Laser Beams For The U.S. Navy? Jet Pack For Me?

I was born in 1973. It was a strange time to grow up, promises of nuclear war almost overshadowed technology promised by films and cartoons.

Laser Beams For The U.S. Navy? Jet Pack For Me?

Lyndon LaRouch began his first (of many) crazed New Hampshire “Live Free Or Die” runs for the U.S. Presidency while I sat in the front seat of a car as a three year old, waiting in a gas line with my mother during OPEC’s boycott of the United States.

This Tiger Cub Giant Is Betting On Banks And Tech Stocks In The Recovery

D1 CapitalThe first two months of the third quarter were the best months for D1 Capital Partners' public portfolio since inception, that's according to a copy of the firm's August update, which ValueWalk has been able to review. Q2 2020 hedge fund letters, conferences and more According to the update, D1's public portfolio returned 20.1% gross Read More

What, you may ask, do these things have in common? And why am I mentioning them? Simple. Jet-packs and laser beams.

I’m not sure when I first saw the 1965 film “Thunderball,” but I’m certain that I remember Sean Connery coolly operating a jet-pack. I was so impressed that I needn’t go back and check my facts, it was “Thunderball.”

I knew the movie was older than I was, I asked. I remember being told that it was made in the “late 60’s” by my father. He was wrong.

Nonetheless,  if Sean Connery could have one in 65′ certainly I would have one by the time I reached high school. I’m now 40 and still waiting for my jet-pack.

Fast-forward, or rewind to May 25, 1977. Remember, I don’t know when I first saw “Thunderball,” but on that fateful day “Star Wars” was released.

I remember being “dragged” to the Orpheum Theater by my then babysitter, later wife, Dana Bratdorf for the premier of this George Lucas classic set…A long time ago in a galaxy far, far, away. That’s when I first saw a laser beam.

My fascination with the laser beam began then, however, it lasted only a few moments before Darth Vader scared the hell out of me with his boarding of Princess Leia’s ship. After the film finished, we hid under our seats in order to watch it again.

Once again, there it was, the laser beam. And again, this laser beam was from a long time ago. Certainly, if my parents could afford it, my trip to high school with Han Solo’s cool ass blaster and my jet-pack was within our reach.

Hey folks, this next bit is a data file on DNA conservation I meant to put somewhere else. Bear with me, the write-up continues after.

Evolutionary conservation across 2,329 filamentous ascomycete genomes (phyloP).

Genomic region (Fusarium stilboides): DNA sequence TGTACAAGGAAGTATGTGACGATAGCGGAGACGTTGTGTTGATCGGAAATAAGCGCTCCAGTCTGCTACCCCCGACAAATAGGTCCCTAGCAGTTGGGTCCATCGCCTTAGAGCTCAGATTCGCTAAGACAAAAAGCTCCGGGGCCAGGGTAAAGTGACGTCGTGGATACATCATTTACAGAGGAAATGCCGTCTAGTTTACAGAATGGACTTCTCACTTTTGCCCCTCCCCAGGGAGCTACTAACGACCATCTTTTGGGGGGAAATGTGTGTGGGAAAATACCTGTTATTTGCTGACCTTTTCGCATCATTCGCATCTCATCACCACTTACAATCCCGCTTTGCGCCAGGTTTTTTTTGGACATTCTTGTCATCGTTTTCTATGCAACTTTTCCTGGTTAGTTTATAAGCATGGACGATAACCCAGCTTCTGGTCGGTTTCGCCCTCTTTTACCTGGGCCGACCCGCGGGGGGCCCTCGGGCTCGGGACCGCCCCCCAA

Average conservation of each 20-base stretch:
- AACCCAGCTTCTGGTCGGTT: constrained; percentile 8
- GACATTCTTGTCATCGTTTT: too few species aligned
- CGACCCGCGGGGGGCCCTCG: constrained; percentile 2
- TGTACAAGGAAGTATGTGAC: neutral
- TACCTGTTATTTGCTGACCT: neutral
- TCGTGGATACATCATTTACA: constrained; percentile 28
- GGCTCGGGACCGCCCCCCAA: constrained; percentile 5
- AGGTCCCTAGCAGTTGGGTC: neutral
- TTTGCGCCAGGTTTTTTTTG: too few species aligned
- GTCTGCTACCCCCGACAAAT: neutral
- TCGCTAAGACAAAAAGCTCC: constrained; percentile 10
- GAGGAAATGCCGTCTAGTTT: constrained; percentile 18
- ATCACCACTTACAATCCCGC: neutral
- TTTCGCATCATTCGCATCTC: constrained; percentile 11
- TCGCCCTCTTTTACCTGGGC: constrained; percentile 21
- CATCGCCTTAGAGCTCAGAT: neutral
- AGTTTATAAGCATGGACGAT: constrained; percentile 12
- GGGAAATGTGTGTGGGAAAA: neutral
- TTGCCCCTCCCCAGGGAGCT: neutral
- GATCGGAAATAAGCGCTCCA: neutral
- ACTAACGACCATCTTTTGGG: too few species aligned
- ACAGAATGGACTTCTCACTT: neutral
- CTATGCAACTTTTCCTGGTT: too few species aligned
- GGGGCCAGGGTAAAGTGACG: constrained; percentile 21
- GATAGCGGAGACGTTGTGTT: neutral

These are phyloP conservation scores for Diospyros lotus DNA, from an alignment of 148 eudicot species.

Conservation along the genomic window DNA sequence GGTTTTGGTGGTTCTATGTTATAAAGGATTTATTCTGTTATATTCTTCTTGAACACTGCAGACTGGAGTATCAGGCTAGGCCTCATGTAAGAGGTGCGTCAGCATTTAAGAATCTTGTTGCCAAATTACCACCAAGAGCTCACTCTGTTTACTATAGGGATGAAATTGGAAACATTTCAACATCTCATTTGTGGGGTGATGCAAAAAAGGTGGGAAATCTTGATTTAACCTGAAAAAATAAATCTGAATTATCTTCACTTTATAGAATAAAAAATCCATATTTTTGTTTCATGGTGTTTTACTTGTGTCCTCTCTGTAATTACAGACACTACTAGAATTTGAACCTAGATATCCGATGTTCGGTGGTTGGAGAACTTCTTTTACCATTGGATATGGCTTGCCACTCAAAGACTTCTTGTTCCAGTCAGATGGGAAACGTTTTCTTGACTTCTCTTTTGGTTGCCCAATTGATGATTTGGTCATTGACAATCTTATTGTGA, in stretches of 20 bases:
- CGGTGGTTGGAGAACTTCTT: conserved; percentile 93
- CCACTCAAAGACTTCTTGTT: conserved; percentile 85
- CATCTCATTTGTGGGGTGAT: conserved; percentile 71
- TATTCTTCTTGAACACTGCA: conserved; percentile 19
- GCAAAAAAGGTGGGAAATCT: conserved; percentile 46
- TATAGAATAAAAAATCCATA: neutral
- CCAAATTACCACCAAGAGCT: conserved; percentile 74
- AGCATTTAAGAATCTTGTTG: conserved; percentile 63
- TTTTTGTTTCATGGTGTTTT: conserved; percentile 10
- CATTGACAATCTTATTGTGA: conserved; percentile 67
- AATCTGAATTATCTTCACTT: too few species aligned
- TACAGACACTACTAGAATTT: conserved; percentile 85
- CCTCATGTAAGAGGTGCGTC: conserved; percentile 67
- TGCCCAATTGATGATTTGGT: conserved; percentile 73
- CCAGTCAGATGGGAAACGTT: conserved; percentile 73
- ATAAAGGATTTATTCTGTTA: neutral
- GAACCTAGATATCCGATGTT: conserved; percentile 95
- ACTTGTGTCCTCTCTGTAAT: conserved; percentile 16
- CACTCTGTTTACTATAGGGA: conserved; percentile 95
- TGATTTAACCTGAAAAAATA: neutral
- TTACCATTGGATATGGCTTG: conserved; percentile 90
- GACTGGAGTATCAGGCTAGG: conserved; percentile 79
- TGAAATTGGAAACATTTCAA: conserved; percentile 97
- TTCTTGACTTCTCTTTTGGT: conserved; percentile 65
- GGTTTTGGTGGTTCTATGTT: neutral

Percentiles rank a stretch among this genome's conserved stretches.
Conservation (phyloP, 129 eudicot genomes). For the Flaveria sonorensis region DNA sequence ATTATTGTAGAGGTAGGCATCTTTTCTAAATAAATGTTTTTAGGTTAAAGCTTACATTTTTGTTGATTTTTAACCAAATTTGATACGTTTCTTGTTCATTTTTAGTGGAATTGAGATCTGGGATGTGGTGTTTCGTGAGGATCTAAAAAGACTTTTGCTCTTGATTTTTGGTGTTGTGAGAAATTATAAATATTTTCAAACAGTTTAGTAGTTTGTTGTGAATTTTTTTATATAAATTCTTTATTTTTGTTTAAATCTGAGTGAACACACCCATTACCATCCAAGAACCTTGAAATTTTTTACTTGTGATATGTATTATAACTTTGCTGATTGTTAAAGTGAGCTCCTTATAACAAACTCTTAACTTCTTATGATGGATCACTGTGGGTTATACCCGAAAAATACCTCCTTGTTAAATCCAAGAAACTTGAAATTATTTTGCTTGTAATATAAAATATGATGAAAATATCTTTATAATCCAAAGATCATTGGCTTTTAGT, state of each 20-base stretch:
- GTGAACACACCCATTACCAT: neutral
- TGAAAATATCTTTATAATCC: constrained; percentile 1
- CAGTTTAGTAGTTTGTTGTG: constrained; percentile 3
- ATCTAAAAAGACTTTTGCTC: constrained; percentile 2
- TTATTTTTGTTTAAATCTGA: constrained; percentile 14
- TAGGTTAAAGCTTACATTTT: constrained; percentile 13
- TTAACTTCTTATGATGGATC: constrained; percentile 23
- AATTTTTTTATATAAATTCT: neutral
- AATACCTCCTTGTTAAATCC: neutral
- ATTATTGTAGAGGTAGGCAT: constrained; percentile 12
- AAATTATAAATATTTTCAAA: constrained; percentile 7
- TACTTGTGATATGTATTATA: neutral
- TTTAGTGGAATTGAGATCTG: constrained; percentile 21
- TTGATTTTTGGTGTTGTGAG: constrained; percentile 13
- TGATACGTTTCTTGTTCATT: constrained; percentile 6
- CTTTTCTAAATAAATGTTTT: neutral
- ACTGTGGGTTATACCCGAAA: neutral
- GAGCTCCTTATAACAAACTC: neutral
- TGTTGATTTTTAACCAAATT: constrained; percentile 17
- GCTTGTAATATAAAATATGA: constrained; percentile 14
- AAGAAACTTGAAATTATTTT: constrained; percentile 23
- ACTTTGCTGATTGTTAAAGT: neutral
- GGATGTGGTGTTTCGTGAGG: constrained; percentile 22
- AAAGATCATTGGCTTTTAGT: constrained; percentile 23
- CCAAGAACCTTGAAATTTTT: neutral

Fast forward to 1989, the fall of the Berlin Wall and the year I picked up a biography of Lyndon LaRouche. I knew that he was “out there” but I had no idea that he considered himself the father of Star Wars. Not George Lucas’ Star Wars but the Strategic Defense Initiative (SDI). A Reagan era program that could be argued, ended the Cold War.

Lasers in space. Lasers in space that I had seen on that fateful day in 1977. Lasers in space that forced the Soviets to fund a program that, again could be argued, ultimately bankrupted them.

So imagine my surprise and delight today when I was forwarded a piece of news from that said the U.S. Navy would be deploying its first laser next year aboard the USS Ponce.

The hell you say? Turns out it’s true. It’s not super cool yet, but it will be. And with a $1 price tag per directed burst of LASER energy, quite possibly the future.

Oh it is the future? “The future is here,” ONR (Office of Naval Research) official Peter Morrision said.

Wait, less than a dollar?

“Compare that to the hundreds of thousands of dollars it costs to fire a missile, and you can begin to see the merits of this capability,” said Chief of Naval Research Admiral Matthew Klunder in a US Navy statement.

Really, a laser? You mean it? (I’m sorry but I’m still lost in the wonder of 77′, and need to ask questions as though I was 4 years old again).

“The solid-state laser is a big step forward to revolutionizing modern warfare with directed energy, just as gunpowder did in the era of knives and swords.”

But what can it do?

Apparently, it will be capable of disabling small enemy vessels and shooting down surveillance drones immediately, with the goal of bringing down missiles and planes not that far of a stretch once testing begins.

A March 14 report from the non-partisan Congressional Research Center said the new weapon was a potential game-changer in naval warfare. (Of course it is, duh (sorry kid again), it’s a laser. Haven’t you been listening!)

“Compared to existing ship self-defense systems, such as missiles and guns, lasers could provide Navy surface ships with a more cost effective means of countering certain surface, air, and ballistic missile targets,” the report read.

One forty-year old kid’s dreams just came true today. However, given the U.S. Navy’s present use of dolphins, I fear Dr. Evil is going to get his “sharks with frickin’ laser beams” before I ever get my jet-pack.